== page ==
Limited time offer 20% OFF StudySoup Subscription details

UCLA - MCDBIO 165 - Study Guide - Midterm

Created by: Brenda Elite Notetaker

> > > > UCLA - MCDBIO 165 - Study Guide - Midterm

UCLA - MCDBIO 165 - Study Guide - Midterm

0 5 3 27 Reviews
This preview shows pages 1 - 6 of a 42 page document. to view the rest of the content
background image Aragona M, Panciera T, Manfrin A, Giulitti S, Michielin F, Elvassore N, Dupont S, Piccolo S. 
(2013). A mechanical checkpoint controls multicellular growth through YAP/TAZ regulation by 
actin­processing factors. Dev Cell 154(5):1047­59.
 
A Mechanical Checkpoint Controls Multicellular Growth through YAP/TAZ Regulation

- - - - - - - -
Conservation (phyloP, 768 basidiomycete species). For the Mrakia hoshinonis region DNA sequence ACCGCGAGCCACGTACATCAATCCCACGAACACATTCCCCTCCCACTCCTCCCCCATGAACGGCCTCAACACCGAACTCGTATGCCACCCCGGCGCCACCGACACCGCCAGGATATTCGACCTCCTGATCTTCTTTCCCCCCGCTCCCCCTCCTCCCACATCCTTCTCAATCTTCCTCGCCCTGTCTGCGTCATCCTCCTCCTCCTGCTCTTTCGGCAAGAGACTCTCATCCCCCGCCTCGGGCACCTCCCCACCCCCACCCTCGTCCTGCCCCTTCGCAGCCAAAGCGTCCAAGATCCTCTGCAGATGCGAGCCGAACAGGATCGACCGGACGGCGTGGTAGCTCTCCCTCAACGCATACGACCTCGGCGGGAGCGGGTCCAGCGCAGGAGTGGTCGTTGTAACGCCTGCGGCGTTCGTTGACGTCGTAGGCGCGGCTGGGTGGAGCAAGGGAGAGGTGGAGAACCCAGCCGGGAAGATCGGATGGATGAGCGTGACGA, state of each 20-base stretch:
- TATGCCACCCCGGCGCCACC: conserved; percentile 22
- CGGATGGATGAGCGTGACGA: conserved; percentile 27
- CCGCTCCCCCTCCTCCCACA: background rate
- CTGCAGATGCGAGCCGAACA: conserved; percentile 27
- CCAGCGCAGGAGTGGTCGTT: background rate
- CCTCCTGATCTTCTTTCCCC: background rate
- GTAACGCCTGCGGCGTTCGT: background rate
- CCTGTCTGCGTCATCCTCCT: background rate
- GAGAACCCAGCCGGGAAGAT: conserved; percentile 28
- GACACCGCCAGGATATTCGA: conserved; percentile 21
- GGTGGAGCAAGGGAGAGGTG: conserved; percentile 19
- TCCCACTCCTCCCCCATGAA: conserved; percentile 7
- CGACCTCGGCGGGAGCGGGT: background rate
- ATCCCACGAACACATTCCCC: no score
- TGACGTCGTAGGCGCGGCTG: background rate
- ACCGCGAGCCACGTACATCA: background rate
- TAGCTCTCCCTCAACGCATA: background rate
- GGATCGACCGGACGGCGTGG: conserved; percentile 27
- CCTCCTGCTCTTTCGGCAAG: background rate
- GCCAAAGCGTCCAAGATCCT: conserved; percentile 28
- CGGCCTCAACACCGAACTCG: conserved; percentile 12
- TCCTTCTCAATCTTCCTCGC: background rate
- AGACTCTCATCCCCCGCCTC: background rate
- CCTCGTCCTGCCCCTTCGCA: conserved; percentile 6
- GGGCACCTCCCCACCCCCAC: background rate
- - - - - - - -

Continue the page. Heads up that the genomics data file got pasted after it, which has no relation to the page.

by Actin­Processing Factors Describes physical/mechanical information signaling through YAP/TAZ to control  proliferation YAP/TAZ regulate cell proliferation in conditions of mechanical stress/tension From discussion: o How do YAP/TAZ respond to their mechanical environment? o Do actin structures transduce signals from the mechanical environment to  YAP/TAZ? o Do contact inhibition and mechanical regulation of proliferation use similar  mechanisms to regulate YAP/TAZ? o How to YAP/TAZ responses to Hippo and other signaling pathways relate to their mechanical roles? Introduction o Cell shape, geometry, and deformations caused by pulling from the  ECM/neighboring cells may cause changes in cytoskeleton/cell tension that signal to  the cell when to proliferate o YAP and TAZ are transcriptional coactivators Go into the nucleus to interact with TEAD transcriptional factors and  increase proliferation o Hippo has been identified as the main input regulating YAP/TAZ o WNT and GPCR signaling also regulate YAP/TAZ o Want to know: Does mechanical regulation of YAP/TAZ regulate growth by  translating the forces the cells experience to the cell? How is this information signaled to YAP/TAZ? Are YAP/TAZ regulators (mechanical, Hippo, WNT, GPCR) interacting  or independent? o Tissue­level control of proliferation of YAP/TAZ depends on F­actin capping and severing proteins CapZ, Cofilin, Gelsolin When there is low mechanical stress, these proteins activity suppress  YAP/TAZ YAP/TAZ­mediated proliferation increases when there is high mechanical stress (stretching or stiff substrate) Results o Mechanical Regulation of Cell Proliferation through YAP/TAZ o Contact Inhibition of Proliferation (CIP) is when cultured cells stop proliferating  when they occupy the entire space allotted to them (when they reach confluence) Regulated by YAP/TAZ When cells are growing, YAP/TAZ are in the nucleus